Ron Kelly

Today’s senior living communities put a lot of emphasis on addressing residents’ physical, medical and social needs through community events and amenities, but what about their emotional needs? What if a resident loses a spouse or a child? What if a resident goes to the hospital for a traumatic visit, but doesn’t have anyone to call?

At Presbyterian Village North, we’ve established unique programs to ensure that there is always someone for residents to talk to and share their feelings with so they don’t feel alone. Two programs that help address the emotional wellbeing of our residents are the “Journey Through Grief” support group and our Resident Emergency Advocacy Program.

Carolyn Mitchell, minister of spiritual life at PVN, collaborated with Valerie Sanchez, who serves as the director of bereavement and integrated therapies for Faith Presbyterian Hospice, to design a support group that would meet the residents’ needs in a time of loss. Grieving can be an isolating experience for many, as reactions to loss may be overwhelming and at times frightening. Grief support groups decrease isolation and offer a safe place to fully express emotions.

Most of the participants have lost a spouse, or some a child; however, there are other causes of grief, such as loss of health or parting with something that holds sentimental value, such as a parents’ house with 40 years of memories. A person may be struck by grief at any point in time, which can conjure up feelings of sadness or anger, even after a person thinks the grief is gone.  For many, simply having a few people listen to their story does much healing on its own.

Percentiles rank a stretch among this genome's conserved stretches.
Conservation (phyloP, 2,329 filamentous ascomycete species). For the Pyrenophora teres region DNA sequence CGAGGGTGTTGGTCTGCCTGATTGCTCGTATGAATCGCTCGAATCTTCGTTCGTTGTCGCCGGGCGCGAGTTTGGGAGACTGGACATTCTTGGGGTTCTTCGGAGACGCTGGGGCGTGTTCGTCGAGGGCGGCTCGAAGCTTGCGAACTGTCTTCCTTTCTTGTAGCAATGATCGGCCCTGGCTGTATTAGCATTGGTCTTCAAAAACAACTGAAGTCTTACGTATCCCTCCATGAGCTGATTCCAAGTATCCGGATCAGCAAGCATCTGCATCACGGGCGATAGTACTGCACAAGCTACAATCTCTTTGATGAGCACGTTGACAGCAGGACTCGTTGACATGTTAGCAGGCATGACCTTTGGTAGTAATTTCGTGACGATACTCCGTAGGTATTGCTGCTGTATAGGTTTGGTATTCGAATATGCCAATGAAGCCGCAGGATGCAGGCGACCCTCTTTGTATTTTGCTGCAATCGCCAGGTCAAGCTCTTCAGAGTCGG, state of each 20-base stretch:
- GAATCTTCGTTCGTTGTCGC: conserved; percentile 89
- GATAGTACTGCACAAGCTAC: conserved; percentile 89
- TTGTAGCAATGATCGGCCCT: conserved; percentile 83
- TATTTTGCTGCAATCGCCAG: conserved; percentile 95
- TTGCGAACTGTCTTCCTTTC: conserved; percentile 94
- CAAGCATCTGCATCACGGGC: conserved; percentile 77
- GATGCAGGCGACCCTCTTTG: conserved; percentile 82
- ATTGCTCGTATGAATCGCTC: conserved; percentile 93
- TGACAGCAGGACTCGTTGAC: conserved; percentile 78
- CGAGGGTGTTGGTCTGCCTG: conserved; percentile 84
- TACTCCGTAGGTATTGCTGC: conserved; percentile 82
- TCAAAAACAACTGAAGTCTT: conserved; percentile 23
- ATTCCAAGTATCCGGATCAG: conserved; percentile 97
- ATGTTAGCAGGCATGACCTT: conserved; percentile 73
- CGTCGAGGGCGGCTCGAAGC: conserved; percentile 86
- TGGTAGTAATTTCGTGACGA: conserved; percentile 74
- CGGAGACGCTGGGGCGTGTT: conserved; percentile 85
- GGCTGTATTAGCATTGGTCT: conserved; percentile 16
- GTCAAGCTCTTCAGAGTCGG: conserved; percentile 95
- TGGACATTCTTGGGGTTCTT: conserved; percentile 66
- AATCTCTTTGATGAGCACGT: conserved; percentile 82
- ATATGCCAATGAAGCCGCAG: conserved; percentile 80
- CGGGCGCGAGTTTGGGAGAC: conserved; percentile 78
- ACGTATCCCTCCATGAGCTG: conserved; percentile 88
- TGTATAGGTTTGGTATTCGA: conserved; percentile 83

The “Journey Through Grief” support group is intimate in size, consisting of five to eight members, and everyone makes a promise to keep the discussion confidential. The meetings last about an hour and 30 minutes.

Another program we offer is our Resident Emergency Advocacy Program, which ensures that residents do not travel to or stay at the hospital alone. When caregivers become a part of Presbyterian Communities & Services, a faith-based nonprofit organization comprised of Presbyterian Village North, Grace Presbyterian Village and Faith Presbyterian Hospice, they undergo special training to be an advocate. The advocacy support program provides active support to a Presbyterian Village North or Grace Presbyterian Village resident/patient during a health crisis at an area hospital emergency room, usually when family or designated care companions are not immediately available. Advocates also provide a caring service for the residents and their families by coordinating communication between the hospital and the senior living community. Advocates are assigned when the resident is an elder orphan, when family cannot be there within a reasonable amount of time, or when a medical emergency is determined to be critical and extra support is needed for the family.

The advocate is responsible for knowing the reason a resident is going to the hospital and which hospital he or she is being taken to, the room number at the senior living community, whether a family member or care companion is on the way, as well as contact information for medical power of attorney and estimated time of departure from the community, if the resident has not left yet. The advocate makes sure that the hospital staff is attending to the resident’s needs, such as getting a blanket if he or she is cold, helping the resident to the bathroom or providing beverages if he or she is thirsty. If the resident is discharged back to the community, the advocate ensures that the hospital has made transportation arrangements and communicates him or her to the community.

With programs like these in place, we can help our residents feel supported, safer and more composed, while giving their families peace of mind, too. Emotional well-being is just as important as physical and social well-being for residents to age successfully while living the best life possible.

Ron Kelly is executive director of Presbyterian Village North.